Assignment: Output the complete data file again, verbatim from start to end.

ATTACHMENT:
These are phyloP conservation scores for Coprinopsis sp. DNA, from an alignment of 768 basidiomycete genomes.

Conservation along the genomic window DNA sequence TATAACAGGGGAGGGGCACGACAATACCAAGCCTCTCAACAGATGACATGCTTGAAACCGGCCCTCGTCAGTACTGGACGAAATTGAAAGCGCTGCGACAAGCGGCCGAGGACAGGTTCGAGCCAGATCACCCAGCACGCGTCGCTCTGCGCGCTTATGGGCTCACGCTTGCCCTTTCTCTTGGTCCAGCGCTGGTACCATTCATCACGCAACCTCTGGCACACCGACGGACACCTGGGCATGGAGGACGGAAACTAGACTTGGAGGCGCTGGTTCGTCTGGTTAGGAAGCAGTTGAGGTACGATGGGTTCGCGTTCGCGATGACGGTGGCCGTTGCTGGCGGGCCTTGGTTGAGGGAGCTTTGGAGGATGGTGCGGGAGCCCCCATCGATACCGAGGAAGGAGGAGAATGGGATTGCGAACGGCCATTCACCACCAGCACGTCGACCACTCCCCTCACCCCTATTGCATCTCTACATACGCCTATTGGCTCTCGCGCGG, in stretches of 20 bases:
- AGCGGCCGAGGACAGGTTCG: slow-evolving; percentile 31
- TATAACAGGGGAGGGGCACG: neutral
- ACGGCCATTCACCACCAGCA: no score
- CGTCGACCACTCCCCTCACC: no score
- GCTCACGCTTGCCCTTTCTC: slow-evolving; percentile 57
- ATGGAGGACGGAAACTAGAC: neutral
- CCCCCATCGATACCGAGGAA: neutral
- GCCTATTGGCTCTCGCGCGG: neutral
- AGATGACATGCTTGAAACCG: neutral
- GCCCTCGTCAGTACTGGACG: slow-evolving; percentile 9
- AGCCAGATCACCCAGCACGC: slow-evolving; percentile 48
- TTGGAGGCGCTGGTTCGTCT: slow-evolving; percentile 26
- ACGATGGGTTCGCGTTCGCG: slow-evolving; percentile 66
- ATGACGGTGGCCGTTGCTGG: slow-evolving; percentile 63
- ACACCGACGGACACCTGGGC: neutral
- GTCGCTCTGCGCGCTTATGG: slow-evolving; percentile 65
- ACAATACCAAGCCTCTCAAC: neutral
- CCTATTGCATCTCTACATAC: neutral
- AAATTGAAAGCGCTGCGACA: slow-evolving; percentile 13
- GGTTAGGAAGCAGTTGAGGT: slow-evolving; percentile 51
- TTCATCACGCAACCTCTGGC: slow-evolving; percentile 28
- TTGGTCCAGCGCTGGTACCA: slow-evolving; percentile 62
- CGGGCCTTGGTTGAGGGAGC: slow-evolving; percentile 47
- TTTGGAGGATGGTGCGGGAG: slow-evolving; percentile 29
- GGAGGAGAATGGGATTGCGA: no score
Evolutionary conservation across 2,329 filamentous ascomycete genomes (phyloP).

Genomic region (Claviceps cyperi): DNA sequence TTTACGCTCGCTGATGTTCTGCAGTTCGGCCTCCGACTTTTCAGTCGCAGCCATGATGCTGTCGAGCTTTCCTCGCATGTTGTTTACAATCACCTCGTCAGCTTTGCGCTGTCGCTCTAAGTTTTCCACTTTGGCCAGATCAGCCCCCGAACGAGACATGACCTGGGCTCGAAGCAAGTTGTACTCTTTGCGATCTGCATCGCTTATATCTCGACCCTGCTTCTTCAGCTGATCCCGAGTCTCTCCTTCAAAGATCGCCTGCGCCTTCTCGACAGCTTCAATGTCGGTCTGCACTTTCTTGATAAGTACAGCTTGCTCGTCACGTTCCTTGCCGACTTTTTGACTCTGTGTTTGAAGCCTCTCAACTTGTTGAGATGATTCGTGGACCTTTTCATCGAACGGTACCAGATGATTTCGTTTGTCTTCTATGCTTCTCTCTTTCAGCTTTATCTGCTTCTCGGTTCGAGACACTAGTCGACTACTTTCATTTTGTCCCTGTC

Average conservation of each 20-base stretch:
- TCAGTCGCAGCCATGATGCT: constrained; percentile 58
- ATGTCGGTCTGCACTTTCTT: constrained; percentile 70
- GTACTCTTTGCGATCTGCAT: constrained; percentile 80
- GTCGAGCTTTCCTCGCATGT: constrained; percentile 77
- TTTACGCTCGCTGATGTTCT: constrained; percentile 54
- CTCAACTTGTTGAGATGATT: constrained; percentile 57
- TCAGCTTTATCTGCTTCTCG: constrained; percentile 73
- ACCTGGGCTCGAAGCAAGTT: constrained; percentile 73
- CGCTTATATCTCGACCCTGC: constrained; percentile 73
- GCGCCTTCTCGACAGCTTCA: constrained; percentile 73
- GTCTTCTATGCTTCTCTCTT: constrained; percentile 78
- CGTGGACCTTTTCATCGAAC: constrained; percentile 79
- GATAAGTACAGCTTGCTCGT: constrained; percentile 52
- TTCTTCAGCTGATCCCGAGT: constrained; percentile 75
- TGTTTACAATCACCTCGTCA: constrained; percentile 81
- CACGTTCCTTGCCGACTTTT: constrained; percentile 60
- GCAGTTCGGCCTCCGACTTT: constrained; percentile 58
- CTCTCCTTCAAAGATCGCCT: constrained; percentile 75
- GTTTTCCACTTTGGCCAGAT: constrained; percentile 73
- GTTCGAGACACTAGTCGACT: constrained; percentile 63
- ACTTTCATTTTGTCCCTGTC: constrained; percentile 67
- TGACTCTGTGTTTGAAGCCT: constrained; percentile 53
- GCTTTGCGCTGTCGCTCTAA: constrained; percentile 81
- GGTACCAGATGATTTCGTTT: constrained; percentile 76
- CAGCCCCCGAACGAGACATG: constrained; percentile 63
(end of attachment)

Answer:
These are phyloP conservation scores for Coprinopsis sp. DNA, from an alignment of 768 basidiomycete genomes.

Conservation along the genomic window DNA sequence TATAACAGGGGAGGGGCACGACAATACCAAGCCTCTCAACAGATGACATGCTTGAAACCGGCCCTCGTCAGTACTGGACGAAATTGAAAGCGCTGCGACAAGCGGCCGAGGACAGGTTCGAGCCAGATCACCCAGCACGCGTCGCTCTGCGCGCTTATGGGCTCACGCTTGCCCTTTCTCTTGGTCCAGCGCTGGTACCATTCATCACGCAACCTCTGGCACACCGACGGACACCTGGGCATGGAGGACGGAAACTAGACTTGGAGGCGCTGGTTCGTCTGGTTAGGAAGCAGTTGAGGTACGATGGGTTCGCGTTCGCGATGACGGTGGCCGTTGCTGGCGGGCCTTGGTTGAGGGAGCTTTGGAGGATGGTGCGGGAGCCCCCATCGATACCGAGGAAGGAGGAGAATGGGATTGCGAACGGCCATTCACCACCAGCACGTCGACCACTCCCCTCACCCCTATTGCATCTCTACATACGCCTATTGGCTCTCGCGCGG, in stretches of 20 bases:
- AGCGGCCGAGGACAGGTTCG: slow-evolving; percentile 31
- TATAACAGGGGAGGGGCACG: neutral
- ACGGCCATTCACCACCAGCA: no score
- CGTCGACCACTCCCCTCACC: no score
- GCTCACGCTTGCCCTTTCTC: slow-evolving; percentile 57
- ATGGAGGACGGAAACTAGAC: neutral
- CCCCCATCGATACCGAGGAA: neutral
- GCCTATTGGCTCTCGCGCGG: neutral
- AGATGACATGCTTGAAACCG: neutral
- GCCCTCGTCAGTACTGGACG: slow-evolving; percentile 9
- AGCCAGATCACCCAGCACGC: slow-evolving; percentile 48
- TTGGAGGCGCTGGTTCGTCT: slow-evolving; percentile 26
- ACGATGGGTTCGCGTTCGCG: slow-evolving; percentile 66
- ATGACGGTGGCCGTTGCTGG: slow-evolving; percentile 63
- ACACCGACGGACACCTGGGC: neutral
- GTCGCTCTGCGCGCTTATGG: slow-evolving; percentile 65
- ACAATACCAAGCCTCTCAAC: neutral
- CCTATTGCATCTCTACATAC: neutral
- AAATTGAAAGCGCTGCGACA: slow-evolving; percentile 13
- GGTTAGGAAGCAGTTGAGGT: slow-evolving; percentile 51
- TTCATCACGCAACCTCTGGC: slow-evolving; percentile 28
- TTGGTCCAGCGCTGGTACCA: slow-evolving; percentile 62
- CGGGCCTTGGTTGAGGGAGC: slow-evolving; percentile 47
- TTTGGAGGATGGTGCGGGAG: slow-evolving; percentile 29
- GGAGGAGAATGGGATTGCGA: no score
Evolutionary conservation across 2,329 filamentous ascomycete genomes (phyloP).

Genomic region (Claviceps cyperi): DNA sequence TTTACGCTCGCTGATGTTCTGCAGTTCGGCCTCCGACTTTTCAGTCGCAGCCATGATGCTGTCGAGCTTTCCTCGCATGTTGTTTACAATCACCTCGTCAGCTTTGCGCTGTCGCTCTAAGTTTTCCACTTTGGCCAGATCAGCCCCCGAACGAGACATGACCTGGGCTCGAAGCAAGTTGTACTCTTTGCGATCTGCATCGCTTATATCTCGACCCTGCTTCTTCAGCTGATCCCGAGTCTCTCCTTCAAAGATCGCCTGCGCCTTCTCGACAGCTTCAATGTCGGTCTGCACTTTCTTGATAAGTACAGCTTGCTCGTCACGTTCCTTGCCGACTTTTTGACTCTGTGTTTGAAGCCTCTCAACTTGTTGAGATGATTCGTGGACCTTTTCATCGAACGGTACCAGATGATTTCGTTTGTCTTCTATGCTTCTCTCTTTCAGCTTTATCTGCTTCTCGGTTCGAGACACTAGTCGACTACTTTCATTTTGTCCCTGTC

Average conservation of each 20-base stretch:
- TCAGTCGCAGCCATGATGCT: constrained; percentile 58
- ATGTCGGTCTGCACTTTCTT: constrained; percentile 70
- GTACTCTTTGCGATCTGCAT: constrained; percentile 80
- GTCGAGCTTTCCTCGCATGT: constrained; percentile 77
- TTTACGCTCGCTGATGTTCT: constrained; percentile 54
- CTCAACTTGTTGAGATGATT: constrained; percentile 57
- TCAGCTTTATCTGCTTCTCG: constrained; percentile 73
- ACCTGGGCTCGAAGCAAGTT: constrained; percentile 73
- CGCTTATATCTCGACCCTGC: constrained; percentile 73
- GCGCCTTCTCGACAGCTTCA: constrained; percentile 73
- GTCTTCTATGCTTCTCTCTT: constrained; percentile 78
- CGTGGACCTTTTCATCGAAC: constrained; percentile 79
- GATAAGTACAGCTTGCTCGT: constrained; percentile 52
- TTCTTCAGCTGATCCCGAGT: constrained; percentile 75
- TGTTTACAATCACCTCGTCA: constrained; percentile 81
- CACGTTCCTTGCCGACTTTT: constrained; percentile 60
- GCAGTTCGGCCTCCGACTTT: constrained; percentile 58
- CTCTCCTTCAAAGATCGCCT: constrained; percentile 75
- GTTTTCCACTTTGGCCAGAT: constrained; percentile 73
- GTTCGAGACACTAGTCGACT: constrained; percentile 63
- ACTTTCATTTTGTCCCTGTC: constrained; percentile 67
- TGACTCTGTGTTTGAAGCCT: constrained; percentile 53
- GCTTTGCGCTGTCGCTCTAA: constrained; percentile 81
- GGTACCAGATGATTTCGTTT: constrained; percentile 76
- CAGCCCCCGAACGAGACATG: constrained; percentile 63